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European higher education and the Bologna process

by Florent Bick last modified 2010-11-04 10:38


in charge of research at FUCaM (the Catholic university of Mons)

European higher education and the Bologna process

During the second half of the 20th century, higher education was little investigated by the sociologists of education whose research works bore mostly on the influence of the social category on course choice and achievement opportunities. The position that higher education was a black box has weakened and the process started at the Sorbonne in 1998 known as “the Bologna process” together with the Lisbon strategy launched in 2000 put higher education in the limelight. The Bologna process legitimised a shift in the focus from the democratisation of education to the training of elites and made Europe, if not the world the right level for the analysis of education policies. This process, which involves coordinating national education policies through intergovernmental cooperation, has become a landmark for the restructuring of the higher education systems of the 47 signatories of the Council of Europe’s Cultural Convention.

I will address how the Bologna process is run and focus on new decision-making that the Bologna process experimented at European level in a field of national competence. I will analyse the tactics that allowed the European Commission to influence the management of the process of which it had been explicitly left aside when it was launched in 1998.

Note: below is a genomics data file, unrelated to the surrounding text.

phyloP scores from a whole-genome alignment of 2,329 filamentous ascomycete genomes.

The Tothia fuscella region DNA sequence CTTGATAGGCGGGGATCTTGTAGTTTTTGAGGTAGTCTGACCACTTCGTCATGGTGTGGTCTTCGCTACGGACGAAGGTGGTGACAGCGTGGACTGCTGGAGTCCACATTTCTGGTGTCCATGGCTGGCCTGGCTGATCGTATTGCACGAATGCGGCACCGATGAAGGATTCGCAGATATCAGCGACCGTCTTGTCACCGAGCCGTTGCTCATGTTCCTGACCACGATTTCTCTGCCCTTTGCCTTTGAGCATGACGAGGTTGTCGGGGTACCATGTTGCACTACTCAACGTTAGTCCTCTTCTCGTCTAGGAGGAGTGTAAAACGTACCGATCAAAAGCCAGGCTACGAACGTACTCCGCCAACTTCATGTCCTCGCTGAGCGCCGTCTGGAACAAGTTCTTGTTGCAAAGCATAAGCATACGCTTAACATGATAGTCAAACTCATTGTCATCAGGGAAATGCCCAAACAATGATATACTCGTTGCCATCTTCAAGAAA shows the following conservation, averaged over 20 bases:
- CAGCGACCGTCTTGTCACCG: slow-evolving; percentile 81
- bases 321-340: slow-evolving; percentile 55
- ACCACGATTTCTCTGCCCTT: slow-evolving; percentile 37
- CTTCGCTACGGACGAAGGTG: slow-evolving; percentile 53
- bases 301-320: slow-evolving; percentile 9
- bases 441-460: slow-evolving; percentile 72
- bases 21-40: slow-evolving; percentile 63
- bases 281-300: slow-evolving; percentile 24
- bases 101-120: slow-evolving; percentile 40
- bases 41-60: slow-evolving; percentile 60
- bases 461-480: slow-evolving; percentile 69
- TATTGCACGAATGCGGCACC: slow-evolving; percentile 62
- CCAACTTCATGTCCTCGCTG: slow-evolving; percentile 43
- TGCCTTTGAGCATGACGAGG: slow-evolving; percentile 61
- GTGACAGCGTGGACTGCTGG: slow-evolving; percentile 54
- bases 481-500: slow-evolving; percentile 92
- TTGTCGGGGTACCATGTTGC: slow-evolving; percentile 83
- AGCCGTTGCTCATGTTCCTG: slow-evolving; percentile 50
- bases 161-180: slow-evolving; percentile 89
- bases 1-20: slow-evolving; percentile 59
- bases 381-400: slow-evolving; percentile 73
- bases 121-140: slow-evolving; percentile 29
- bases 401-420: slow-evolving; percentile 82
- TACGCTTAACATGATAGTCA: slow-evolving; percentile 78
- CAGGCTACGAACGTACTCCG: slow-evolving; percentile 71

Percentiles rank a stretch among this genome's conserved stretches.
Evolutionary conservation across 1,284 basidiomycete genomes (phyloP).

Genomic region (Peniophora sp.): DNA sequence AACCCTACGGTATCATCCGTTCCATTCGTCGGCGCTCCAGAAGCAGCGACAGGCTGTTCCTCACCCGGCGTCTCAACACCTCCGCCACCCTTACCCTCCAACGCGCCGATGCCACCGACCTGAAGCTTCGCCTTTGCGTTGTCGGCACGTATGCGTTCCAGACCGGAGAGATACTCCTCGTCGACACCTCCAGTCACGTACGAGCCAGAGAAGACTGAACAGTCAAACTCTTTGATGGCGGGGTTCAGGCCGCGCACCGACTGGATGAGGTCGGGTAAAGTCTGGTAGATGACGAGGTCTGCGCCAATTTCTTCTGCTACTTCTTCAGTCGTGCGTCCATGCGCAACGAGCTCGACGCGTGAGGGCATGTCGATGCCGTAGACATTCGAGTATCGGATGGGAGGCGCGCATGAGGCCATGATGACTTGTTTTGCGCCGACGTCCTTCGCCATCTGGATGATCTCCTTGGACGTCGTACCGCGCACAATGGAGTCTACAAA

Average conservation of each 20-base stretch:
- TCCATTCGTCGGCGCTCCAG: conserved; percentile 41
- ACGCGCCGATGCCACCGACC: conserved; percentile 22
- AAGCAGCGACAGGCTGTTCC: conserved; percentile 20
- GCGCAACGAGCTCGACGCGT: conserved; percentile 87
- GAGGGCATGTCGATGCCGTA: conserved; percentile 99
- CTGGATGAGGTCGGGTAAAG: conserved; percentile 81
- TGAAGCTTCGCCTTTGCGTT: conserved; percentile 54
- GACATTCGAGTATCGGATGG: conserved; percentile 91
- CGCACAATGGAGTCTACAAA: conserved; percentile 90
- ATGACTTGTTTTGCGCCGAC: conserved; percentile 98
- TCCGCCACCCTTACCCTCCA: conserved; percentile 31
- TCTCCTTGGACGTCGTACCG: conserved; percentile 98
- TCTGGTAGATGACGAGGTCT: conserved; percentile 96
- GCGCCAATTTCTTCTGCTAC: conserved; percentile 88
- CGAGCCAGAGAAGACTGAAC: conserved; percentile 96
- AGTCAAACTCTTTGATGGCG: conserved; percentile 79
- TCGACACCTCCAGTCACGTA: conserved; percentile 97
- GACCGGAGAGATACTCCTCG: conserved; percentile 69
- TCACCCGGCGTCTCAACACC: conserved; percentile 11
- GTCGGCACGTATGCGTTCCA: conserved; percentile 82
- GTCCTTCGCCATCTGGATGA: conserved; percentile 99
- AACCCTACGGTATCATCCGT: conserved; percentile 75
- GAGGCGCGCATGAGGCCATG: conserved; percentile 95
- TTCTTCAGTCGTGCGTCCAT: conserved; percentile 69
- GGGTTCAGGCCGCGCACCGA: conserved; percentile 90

Firstly, I will show how the 1998 meeting of the four higher education ministers in charge for France, Germany, Italy and the United Kingdom in the Sorbonne allowed the French minister Claude Allègre to initiate a European plan for higher education that the European Commission then directed. This plan soon became crucial and a deciding factor (it is in the interest of no stakeholder of higher education to launch an initiative if it is felt that it might be regarded as unacceptable or inadequate).

Then I will briefly describe how the European Commission, states and lobbies fought to control the network that the Bologna process pushed them to set up together through the sociology of translation (Actor-Network-Theory or ANT). ANT reveals the shifts that occurred in the orientations of the process whenever the relations between actors changed. It will also allow me to emphasise the soft methods through which the Commission seized control of the process to reform higher education in Europe.

Finally, I will deal with the future of the process and of European higher education. The legitimacy of the European Commission has been disputed since 1999 and states have repeatedly sought to reduce its influence. The evolution of the power struggle between the Commission and member states is unforeseeable but the integration dynamic has slowed or even come to a halt. The future of European higher education is very difficult to predict. The failure of the Lisbon strategy and the weak legitimacy of the European Commission may cause European higher education to fall into oblivion. EC’s instruments and recommendations guide member states’ policies and invite them to bring reforms to completion. The problem will emerge in the near future when the matter is to give sense to what has been developed.

Education et sociétés
Numéro 21
Former des élites dans un monde incertain
Coordonné par Yves Dutercq
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Association internationale des sociologues de langue françaiseComité de recherche n °7 Éducation, Formation, Socialisation
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